Statesman Dean Acheson (1893-1971) helped define American Cold War policy following World War II. A graduate of Yale University, Acheson joined President Franklin D. Roosevelt’s administration as undersecretary of the treasury in 1933. As undersecretary of the U.S. Department of Defense, he shaped the Truman Doctrine to support Greece and Turkey against the threat of Soviet expansion, and helped formulated what came to be the Marshall Plan for spurring economic revival in Europe. Named secretary of state by Harry S. Truman in 1949, Acheson promoted the formation of the North Atlantic Treaty Organization (NATO). His memoir, Present at the Creation, won the Pulitzer Prize in history in 1970.
Always a controversial figure, Acheson, a lifelong Democrat, broke with the early New Deal policies of Franklin D. Roosevelt when that president took the United States off the gold standard. He returned to government at the outset of World War II and served in various high-level positions in the Department of State.
At the outset of the cold war, Acheson, now under secretary of state in Harry S. Truman’s administration, took charge of a White House briefing of congressional leaders on what became the Truman Doctrine. Until then, the legislators had not been overly impressed with the urgency of the need to pick up Great Britain’s role in supporting Greece and Turkey. The under secretary painted a stark picture of Soviet communism poised at the intersection of three continents, ready to spread through the Mediterranean area down into Africa, westward into Europe, and eastward into the Middle East. At the conclusion of his remarks, Republican senator Arthur Vandenberg, chairman of the Senate Foreign Relations Committee, told Truman he would support the plan if it was put to Congress in those terms.
Despite his key role in the development of the containment policy, Acheson quickly became the target for Republican criticism of Truman’s foreign policies. In part this was a reaction to Acheson’s personality—he could be devastatingly acerbic. Fed up with criticism of American commitments to Europe, Acheson described his antagonists as “re-examinists.” They reminded him, he said, of the farmer who pulled up his crops every morning to see how they were growing. But it was also a reaction to the twin setbacks of 1949: the Russians’ developing the atomic bomb and the “loss” of China to communist-led forces. Republicans merely took advantage of the national sense of malaise to attack the steward of American foreign policy. Acheson made matters worse with his statement that he would not turn his back on Alger Hiss, convicted of perjury in connection with charges that he had passed documents to Soviet agents in the 1930s. Senator Joseph R. McCarthy focused much of his attention on Acheson’s supposed role as protector of “card-carrying communists” in the Department of State, describing him as “this pompous diplomat in striped pants, with a phony British accent.”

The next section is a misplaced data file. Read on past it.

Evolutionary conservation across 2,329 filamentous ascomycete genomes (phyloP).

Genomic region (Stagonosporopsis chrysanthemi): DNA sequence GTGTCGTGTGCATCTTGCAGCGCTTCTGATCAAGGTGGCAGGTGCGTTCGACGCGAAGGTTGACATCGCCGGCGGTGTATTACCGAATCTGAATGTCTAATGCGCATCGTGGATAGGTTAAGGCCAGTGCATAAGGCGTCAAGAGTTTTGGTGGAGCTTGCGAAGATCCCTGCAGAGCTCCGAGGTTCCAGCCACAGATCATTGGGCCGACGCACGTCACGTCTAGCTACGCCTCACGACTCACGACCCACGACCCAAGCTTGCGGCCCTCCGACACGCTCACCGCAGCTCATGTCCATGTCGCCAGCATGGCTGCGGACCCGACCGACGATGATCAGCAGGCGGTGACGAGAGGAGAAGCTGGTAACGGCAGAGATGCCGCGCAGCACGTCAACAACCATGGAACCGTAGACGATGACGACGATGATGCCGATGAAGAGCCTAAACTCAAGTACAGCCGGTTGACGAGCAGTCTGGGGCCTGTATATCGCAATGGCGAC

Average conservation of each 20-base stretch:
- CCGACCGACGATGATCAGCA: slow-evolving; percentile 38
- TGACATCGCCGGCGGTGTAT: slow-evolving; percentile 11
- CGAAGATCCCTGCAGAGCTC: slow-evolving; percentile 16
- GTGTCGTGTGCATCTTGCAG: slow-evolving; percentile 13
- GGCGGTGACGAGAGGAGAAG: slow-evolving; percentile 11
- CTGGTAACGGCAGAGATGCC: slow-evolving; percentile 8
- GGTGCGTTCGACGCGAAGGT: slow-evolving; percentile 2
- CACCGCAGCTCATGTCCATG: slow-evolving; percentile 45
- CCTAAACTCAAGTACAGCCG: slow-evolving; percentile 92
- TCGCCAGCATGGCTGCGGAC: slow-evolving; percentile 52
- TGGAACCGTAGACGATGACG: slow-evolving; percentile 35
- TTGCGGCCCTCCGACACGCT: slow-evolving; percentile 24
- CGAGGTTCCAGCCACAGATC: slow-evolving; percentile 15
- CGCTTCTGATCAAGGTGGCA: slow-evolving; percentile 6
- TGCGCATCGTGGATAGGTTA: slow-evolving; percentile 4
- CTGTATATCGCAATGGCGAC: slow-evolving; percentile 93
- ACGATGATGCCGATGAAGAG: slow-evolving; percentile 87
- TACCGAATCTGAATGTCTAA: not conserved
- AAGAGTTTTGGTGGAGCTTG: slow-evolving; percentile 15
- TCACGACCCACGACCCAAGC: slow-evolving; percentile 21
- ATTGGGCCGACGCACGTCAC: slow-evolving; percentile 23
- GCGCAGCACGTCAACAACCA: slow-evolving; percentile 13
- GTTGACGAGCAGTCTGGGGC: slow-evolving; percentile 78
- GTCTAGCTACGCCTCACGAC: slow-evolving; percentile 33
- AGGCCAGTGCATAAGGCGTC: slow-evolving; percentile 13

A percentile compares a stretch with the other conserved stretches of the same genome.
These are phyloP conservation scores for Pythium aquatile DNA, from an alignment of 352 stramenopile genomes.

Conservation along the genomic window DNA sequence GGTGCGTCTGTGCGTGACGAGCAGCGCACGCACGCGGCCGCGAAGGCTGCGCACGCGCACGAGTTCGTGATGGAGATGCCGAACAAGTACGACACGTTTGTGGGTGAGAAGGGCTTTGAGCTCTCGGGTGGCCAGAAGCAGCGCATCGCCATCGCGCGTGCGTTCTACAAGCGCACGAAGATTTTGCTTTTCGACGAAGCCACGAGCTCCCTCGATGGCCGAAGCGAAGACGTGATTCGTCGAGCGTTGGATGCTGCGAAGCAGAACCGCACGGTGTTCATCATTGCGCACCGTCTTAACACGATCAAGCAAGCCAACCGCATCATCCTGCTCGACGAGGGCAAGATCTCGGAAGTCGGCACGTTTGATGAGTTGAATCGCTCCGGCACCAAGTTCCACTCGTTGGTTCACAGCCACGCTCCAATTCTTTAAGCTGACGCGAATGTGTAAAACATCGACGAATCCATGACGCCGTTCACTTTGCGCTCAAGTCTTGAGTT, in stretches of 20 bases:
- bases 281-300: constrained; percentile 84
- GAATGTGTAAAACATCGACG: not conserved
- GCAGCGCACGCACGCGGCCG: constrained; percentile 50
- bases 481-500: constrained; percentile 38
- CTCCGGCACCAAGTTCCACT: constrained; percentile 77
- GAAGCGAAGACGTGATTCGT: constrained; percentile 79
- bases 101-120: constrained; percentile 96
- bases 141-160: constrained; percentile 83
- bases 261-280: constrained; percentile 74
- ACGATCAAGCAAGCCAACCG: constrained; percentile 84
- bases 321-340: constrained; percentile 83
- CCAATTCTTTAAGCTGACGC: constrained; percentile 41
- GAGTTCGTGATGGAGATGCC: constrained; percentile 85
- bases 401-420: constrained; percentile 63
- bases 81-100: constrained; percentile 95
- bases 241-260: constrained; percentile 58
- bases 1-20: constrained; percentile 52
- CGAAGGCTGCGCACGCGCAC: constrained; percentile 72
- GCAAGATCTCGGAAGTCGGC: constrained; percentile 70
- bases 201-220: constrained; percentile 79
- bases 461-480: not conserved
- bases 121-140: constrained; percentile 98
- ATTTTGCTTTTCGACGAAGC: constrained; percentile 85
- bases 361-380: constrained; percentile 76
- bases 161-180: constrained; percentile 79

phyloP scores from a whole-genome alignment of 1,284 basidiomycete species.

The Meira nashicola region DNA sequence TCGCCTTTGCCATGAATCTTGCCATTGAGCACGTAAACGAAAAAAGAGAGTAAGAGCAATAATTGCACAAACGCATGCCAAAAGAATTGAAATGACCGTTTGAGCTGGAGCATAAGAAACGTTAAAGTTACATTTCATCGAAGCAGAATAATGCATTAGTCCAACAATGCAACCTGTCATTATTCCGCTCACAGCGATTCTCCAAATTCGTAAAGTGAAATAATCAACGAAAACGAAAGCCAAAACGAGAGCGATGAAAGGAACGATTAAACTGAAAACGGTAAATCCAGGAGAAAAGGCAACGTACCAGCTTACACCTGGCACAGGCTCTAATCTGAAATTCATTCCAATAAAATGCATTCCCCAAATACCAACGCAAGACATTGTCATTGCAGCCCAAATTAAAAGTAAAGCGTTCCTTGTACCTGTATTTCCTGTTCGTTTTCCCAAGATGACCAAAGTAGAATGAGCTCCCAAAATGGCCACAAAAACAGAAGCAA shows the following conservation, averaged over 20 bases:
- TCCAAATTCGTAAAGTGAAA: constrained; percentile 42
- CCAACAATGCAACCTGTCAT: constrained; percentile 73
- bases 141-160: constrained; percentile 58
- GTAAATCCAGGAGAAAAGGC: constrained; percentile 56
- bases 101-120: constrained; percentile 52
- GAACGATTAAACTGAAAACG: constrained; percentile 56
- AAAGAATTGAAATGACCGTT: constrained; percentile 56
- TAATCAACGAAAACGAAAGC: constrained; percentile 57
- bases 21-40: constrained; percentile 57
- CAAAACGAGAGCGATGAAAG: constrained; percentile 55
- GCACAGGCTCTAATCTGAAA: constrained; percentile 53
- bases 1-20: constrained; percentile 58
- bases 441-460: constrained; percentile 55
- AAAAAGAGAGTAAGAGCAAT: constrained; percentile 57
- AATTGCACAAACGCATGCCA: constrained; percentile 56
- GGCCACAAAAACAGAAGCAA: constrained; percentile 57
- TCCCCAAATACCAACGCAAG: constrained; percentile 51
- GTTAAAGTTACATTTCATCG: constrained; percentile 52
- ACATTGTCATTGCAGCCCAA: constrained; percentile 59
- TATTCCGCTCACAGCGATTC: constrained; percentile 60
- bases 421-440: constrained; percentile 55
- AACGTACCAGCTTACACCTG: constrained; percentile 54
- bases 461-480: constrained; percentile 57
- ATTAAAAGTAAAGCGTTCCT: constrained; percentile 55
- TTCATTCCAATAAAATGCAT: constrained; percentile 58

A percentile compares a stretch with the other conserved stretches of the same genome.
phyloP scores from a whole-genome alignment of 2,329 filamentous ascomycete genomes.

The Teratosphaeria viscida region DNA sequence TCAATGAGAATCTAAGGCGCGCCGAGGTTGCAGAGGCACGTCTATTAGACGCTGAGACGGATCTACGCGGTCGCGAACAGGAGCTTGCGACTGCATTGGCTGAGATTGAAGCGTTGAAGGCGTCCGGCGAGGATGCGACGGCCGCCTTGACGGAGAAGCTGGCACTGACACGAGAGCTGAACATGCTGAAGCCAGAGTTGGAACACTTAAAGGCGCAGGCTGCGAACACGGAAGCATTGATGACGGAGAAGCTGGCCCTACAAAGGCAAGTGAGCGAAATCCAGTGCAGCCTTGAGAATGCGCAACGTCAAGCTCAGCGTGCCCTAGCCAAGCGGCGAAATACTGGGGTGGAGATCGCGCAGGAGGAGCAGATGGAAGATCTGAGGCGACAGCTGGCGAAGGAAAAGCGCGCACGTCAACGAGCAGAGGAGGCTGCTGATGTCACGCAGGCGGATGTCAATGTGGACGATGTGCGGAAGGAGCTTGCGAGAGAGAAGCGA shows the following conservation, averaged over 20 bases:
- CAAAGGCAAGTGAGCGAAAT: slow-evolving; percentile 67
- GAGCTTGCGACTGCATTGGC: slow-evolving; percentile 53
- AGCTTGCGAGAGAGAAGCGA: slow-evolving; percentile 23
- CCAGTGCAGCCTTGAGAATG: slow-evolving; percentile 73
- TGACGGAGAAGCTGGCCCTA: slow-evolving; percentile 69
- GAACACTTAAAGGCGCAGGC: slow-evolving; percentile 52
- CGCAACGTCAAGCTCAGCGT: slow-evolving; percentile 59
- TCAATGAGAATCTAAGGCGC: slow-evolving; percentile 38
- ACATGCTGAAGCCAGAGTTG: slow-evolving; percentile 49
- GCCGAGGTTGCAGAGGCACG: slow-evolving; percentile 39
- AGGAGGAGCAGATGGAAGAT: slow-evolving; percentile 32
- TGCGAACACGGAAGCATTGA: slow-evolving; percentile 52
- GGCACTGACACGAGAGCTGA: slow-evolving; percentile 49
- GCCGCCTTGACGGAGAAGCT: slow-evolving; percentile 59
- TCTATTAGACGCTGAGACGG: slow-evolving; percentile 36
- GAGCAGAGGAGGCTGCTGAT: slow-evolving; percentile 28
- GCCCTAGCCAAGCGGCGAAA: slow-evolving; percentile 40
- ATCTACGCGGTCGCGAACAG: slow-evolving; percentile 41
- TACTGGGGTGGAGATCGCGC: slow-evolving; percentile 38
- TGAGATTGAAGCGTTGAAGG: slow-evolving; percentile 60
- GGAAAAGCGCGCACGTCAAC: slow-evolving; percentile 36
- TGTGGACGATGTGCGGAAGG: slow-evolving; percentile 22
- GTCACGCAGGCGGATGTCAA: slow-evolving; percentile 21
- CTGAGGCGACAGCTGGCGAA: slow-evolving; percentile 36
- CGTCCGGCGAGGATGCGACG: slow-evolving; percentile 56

Nevertheless, Acheson survived these attacks and with the passing of time became a figure much admired in conservative circles. In typical fashion, he titled his memoirs Present at the Creation, a reference to all that had been accomplished in establishing the cold war bastions of the West.
His defense of American foreign policy in the 1960s and his criticism of third world nations now put him at odds with liberal critics of the Vietnam War. He was never much in sympathy with revolutionaries, he said. Yet it was Acheson who advised President Lyndon B. Johnson in March 1968 that he must find a way out of the war. The Joint Chiefs of Staff, he said, had been leading the country down the primrose path with overly optimistic predictions. His controversial statements continued to the end of his life, when he defended Richard Nixon against press attacks. The national press, he insisted, simply must stop destroying presidents.
The Reader’s Companion to American History. Eric Foner and John A. Garraty, Editors. Copyright © 1991 by Houghton Mifflin Harcourt Publishing Company. All rights reserved.